Even happy endings sometimes show a few flaws. Such as Aelliana’s home clan being not as agreeable to letting her go as it had first seemed. And the fact that someone is stealing pilots in the Low Port, which falls within the Delm of Korval’s honor. Oh, and the revelation that the man she loves—the man who is destined for her—isn’t entirely the man she thought he was. And finally, she discovers that even the lift from Liad she’d so fervently desired, is part of a larger plan, a plan requiring her to be someone she never thought she was, or could be.

“…life is not safe. Random action threatens us all. The choices we have are between fear and boldness, between joy and terror.

“If at all possible, I believe it is necessary to choose joy. One may survive no longer, nor ever be safe, but one’s life will be worth living.”


“The clan is people, denubia; never forget that. We can only protect each other. Sometimes, in order to protect those others who are the clan, a person must do something that is very hard. The clan asks much because it gives much.”


  • This is a hard review to write. It was a hard book to read in some ways. It is a sequel to Scout’s Progress which was published in 2002. I had read other books which are later in the series (but written before this book).
  • I like Daav and Aelliana a lot. Scout’s Progress begins the story of Daav and Aelliana.
  • I knew some of this story, but it’s nice to have more details filled in. I like that we see Val Con as a child.
  • As I read this I had some feelings of déjà vu–because I knew so much of the story. That isn’t necessarily bad. As I said above I like getting the details.
  • Korval’s Tree is always so interesting to read about.
  • I did cry during parts of this book.


  • This isn’t my favorite book in the series. It’s inserted between two books written years before so it has to work with Scout’s Progress and the books which come after it.
  • I thought the ending threw lots of disparate things in without too much information about them all.

And a few thoughts . . .

  • I’ve been reading the Liaden Universe series for over 15 years and I love the stories. I’ve read a few of them more than once. I’m so glad the early books written in the 1980’s were reprinted and that the authors are writing new books in the series.
  • Even though this isn’t my favorite I’m looking forward to reading the next books in the series.

Have you read this book? How did you like it?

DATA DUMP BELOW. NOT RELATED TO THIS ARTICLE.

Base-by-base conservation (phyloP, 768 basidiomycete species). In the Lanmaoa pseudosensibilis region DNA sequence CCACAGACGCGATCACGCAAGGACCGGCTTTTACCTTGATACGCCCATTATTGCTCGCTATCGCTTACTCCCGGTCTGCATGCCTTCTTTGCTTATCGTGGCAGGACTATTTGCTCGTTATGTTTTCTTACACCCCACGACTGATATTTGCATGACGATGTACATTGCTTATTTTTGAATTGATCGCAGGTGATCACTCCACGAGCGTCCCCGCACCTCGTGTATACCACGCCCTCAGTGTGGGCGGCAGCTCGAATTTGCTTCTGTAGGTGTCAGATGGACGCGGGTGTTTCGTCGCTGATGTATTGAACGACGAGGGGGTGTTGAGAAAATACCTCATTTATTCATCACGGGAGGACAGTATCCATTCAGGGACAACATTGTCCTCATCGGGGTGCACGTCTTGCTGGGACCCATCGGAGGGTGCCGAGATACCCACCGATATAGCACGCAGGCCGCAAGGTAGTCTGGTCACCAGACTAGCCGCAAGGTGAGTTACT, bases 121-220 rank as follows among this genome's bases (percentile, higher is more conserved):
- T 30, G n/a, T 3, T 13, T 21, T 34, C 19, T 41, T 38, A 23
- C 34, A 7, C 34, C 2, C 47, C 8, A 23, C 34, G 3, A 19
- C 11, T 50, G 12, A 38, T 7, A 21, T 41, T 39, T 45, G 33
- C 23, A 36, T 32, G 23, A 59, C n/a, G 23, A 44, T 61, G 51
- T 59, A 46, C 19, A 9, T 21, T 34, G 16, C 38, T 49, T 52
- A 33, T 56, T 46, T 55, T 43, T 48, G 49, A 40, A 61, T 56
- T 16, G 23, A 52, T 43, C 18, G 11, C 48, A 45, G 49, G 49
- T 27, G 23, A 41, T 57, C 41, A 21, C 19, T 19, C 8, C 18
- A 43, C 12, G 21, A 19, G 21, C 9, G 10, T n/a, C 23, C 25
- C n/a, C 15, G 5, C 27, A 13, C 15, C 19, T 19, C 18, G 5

Author info

  • Sharon Lee has been married to her first husband–Steve Miller–for more than half her lifetime; she is a friend to cats, a member of the National Carousel Association, and oversees the dubious investment schemes of an improbable number of stuffed animals. Despite having been born in a year of the dragon, Sharon is an introvert. She lives in Maine because she likes it there.
  • Sharon Lee and Steve Miller have written twenty novels of science fiction and fantasy together— many of them set in the Liaden Universe® — and numerous short stories.

Reading Challenges

  • 2015 Goodreads Challenge
  • TBR Pile Challenge–hosted by the Bookish blog
  • Ultimate Reading Challenge–hosted by the Popsugar blog (A book that made me cry)

WoW: Sorcerer to the Crown by Zen Cho

I’m participating in Waiting on Wednesday hosted by Breaking the Spine. This gives me a chance to show the books I’m Waiting-on-Wednesdaylooking forward to coming out in the next few months.

Check out Breaking the Spine for more information.




Sorcerer to the Crown by Zen Cho

Series: Sorcerer Royal #1

Publication Date: September 1, 2015

Genre: Fantasy

Synopsis (from Goodreads): In this sparkling debut, magic and mayhem clash with the British elite…

The Royal Society of Unnatural Philosophers, one of the most respected organizations throughout all of England, has long been tasked with maintaining magic within His Majesty’s lands. But lately, the once proper institute has fallen into disgrace, naming an altogether unsuitable gentleman—a freed slave who doesn’t even have a familiar—as their Sorcerer Royal, and allowing England’s once profuse stores of magic to slowly bleed dry. At least they haven’t stooped so low as to allow women to practice what is obviously a man’s profession…

At his wit’s end, Zacharias Wythe, Sorcerer Royal of the Unnatural Philosophers and eminently proficient magician, ventures to the border of Fairyland to discover why England’s magical stocks are drying up. But when his adventure brings him in contact with a most unusual comrade, a woman with immense power and an unfathomable gift, he sets on a path which will alter the nature of sorcery in all of Britain—and the world at large…


Why I want this book

  • I’m reading this right now and liking it a lot!
  • I like that this is a debut book.
  • I love the cover!

Characters who love books

toptentuesday2Top Ten Tuesday is a weekly meme I take part in when I can think up answers! It’s a great meme hosted by The Broke and the Bookish blog. Every week a new topic is presented. It’s not only fun to think about my list, but to read what other people come up with!